In this throwback to the early 2000s teen Brit-lit craze, the lives of five young people are affected by an unexpected baby.
It's Olivia's birthday, which means a party. Her best friends, Nicola and Ben, are there, along with her boyfriend, Jonty. Her younger sister, Alice (who reads as though she may be on the spectrum), stays in her room. It's all going well—other than Jonty knocking Olivia about. But then Olivia discovers Nicola moaning in pain in a bathroom: she's delivering a baby, one not even Nicola realized was coming. And the baby is Jonty's. Over the next five months, each of the characters—Olivia, Nicola, Alice, Jonty, and Ben—feels the impact Nicola's baby, Eliza, makes on their group. Olivia moves on from Jonty to a new guy, Alice works to make a friend, and Jonty slowly takes to fatherhood and starts to become a better person. Nicola, of course, must adapt to motherhood—and has a secret to reveal to Ben, who is gay and doesn't know how to react. While the teenage domestic violence subplot could add depth, it’s dealt with too easily. The third-person, present-tense narration alternates focus from character to character (all appear to be white), with too little modulation to give each a clear sense of voice.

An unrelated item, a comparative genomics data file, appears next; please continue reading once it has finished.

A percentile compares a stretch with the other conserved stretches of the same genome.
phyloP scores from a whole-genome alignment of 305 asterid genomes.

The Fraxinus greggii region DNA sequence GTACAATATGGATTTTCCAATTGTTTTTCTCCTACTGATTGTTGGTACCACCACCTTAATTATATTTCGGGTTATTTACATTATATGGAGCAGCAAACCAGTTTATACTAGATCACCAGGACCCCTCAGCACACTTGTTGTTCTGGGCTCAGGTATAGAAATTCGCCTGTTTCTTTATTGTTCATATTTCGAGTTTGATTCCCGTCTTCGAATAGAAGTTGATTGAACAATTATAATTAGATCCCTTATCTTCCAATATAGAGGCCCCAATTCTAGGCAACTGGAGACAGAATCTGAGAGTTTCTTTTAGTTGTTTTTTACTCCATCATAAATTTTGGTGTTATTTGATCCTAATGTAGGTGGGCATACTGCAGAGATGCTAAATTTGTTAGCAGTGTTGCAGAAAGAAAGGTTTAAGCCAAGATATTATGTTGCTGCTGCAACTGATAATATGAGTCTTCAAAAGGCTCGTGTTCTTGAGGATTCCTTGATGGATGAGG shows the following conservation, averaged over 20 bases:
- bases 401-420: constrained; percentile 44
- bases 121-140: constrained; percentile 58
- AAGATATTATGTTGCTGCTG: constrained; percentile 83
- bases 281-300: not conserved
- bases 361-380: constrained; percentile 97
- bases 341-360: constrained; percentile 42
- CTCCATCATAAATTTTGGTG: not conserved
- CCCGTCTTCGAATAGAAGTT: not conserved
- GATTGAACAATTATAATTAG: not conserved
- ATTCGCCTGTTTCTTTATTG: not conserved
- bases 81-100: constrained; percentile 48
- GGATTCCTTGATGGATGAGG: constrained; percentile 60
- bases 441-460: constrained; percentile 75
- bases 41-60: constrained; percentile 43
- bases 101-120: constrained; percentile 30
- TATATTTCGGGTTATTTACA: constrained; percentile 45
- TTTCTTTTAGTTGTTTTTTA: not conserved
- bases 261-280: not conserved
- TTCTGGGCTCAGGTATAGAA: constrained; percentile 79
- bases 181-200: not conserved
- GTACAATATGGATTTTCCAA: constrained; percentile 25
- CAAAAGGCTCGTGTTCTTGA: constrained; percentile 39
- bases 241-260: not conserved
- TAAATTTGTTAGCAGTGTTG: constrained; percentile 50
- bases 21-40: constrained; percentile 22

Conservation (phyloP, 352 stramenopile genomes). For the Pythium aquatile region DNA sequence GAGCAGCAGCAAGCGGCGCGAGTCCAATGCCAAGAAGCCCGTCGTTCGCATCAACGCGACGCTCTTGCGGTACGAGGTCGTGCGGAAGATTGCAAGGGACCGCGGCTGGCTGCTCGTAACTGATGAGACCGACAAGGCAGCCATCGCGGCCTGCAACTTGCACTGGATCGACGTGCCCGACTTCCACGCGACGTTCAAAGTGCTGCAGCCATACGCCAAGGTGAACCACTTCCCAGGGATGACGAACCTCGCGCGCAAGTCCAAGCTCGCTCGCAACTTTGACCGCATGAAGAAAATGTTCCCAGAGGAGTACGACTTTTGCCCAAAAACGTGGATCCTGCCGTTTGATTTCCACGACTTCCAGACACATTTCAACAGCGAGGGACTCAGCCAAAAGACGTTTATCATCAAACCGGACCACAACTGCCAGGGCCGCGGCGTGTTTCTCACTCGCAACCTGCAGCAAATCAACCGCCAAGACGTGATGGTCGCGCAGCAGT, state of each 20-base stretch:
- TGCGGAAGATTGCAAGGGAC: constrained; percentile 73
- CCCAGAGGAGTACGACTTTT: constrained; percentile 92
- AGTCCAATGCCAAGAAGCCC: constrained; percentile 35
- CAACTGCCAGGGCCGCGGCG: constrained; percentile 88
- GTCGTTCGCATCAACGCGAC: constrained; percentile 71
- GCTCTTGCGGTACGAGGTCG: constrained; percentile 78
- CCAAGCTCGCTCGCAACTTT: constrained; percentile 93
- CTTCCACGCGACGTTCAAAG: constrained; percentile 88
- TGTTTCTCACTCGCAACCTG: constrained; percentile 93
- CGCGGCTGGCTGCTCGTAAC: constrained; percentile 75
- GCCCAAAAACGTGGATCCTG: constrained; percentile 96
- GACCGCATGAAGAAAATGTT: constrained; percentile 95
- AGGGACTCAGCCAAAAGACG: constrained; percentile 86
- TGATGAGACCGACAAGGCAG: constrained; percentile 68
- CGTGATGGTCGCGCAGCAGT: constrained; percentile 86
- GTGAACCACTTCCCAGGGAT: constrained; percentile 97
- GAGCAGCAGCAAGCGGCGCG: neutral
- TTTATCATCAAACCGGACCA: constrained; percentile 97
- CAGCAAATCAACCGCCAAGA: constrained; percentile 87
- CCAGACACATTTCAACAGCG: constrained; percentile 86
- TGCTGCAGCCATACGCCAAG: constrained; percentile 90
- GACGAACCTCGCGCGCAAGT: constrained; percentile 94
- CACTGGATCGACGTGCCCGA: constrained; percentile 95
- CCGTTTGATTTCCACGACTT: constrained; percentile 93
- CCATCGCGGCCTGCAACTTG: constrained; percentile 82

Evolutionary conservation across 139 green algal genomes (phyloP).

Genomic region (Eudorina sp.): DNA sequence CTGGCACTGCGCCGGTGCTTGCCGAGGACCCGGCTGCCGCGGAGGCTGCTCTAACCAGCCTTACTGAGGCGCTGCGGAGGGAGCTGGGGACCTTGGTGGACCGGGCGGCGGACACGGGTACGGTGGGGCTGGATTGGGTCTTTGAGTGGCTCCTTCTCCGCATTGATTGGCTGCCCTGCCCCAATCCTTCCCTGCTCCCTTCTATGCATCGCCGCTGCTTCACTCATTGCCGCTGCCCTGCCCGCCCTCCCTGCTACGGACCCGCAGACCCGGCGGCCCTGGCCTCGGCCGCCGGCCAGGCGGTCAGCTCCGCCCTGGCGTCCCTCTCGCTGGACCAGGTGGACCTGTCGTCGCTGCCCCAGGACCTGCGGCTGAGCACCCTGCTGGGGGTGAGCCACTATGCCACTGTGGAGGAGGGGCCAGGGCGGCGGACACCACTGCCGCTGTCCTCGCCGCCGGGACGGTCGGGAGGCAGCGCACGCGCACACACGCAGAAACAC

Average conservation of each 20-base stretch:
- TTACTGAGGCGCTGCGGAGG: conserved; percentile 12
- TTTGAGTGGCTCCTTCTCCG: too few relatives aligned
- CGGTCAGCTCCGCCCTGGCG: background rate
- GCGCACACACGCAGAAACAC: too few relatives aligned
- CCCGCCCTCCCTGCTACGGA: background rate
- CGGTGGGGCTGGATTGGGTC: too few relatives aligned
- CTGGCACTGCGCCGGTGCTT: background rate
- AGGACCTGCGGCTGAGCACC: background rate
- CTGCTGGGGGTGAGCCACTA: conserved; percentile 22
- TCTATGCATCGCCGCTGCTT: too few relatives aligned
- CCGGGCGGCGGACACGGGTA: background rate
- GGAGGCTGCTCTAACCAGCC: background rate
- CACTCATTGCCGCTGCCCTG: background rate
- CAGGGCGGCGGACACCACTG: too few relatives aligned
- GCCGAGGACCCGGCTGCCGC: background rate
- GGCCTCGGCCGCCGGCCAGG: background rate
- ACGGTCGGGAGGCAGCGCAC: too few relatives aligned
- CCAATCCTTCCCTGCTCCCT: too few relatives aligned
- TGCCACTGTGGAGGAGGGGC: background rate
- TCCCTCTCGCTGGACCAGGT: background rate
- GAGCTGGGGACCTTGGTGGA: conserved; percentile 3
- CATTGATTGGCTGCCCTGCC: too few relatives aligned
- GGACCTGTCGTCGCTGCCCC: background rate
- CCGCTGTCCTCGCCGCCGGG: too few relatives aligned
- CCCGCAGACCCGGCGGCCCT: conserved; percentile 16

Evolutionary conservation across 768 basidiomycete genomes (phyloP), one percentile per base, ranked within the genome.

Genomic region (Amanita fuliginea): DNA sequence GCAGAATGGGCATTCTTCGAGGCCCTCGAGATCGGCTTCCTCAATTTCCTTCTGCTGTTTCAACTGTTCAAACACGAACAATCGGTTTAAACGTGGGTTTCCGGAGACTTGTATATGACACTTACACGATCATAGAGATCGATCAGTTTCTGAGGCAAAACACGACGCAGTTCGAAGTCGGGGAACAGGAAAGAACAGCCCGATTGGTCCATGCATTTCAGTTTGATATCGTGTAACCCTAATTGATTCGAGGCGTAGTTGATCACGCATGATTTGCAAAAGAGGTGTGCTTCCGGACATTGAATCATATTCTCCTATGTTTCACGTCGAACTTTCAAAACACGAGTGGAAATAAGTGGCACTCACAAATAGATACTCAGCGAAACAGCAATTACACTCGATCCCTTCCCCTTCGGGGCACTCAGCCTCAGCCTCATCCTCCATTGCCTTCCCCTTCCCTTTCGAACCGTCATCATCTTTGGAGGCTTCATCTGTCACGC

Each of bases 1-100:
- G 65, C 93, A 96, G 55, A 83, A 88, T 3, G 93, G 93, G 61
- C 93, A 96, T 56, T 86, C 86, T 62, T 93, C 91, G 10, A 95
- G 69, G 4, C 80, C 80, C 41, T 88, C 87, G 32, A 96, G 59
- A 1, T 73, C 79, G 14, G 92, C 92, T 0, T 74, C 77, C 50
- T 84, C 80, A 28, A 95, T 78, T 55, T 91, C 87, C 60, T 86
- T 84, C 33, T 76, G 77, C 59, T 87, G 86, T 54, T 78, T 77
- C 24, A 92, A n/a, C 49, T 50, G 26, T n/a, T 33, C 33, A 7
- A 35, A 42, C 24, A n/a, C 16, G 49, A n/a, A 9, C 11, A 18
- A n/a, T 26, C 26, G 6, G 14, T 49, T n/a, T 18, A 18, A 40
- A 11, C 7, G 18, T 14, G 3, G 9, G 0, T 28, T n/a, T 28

Add in the now-dated Brit-lit feel and the sudden, nonsensical plot twist, and it's all ho-hum. (Fiction. 14-18)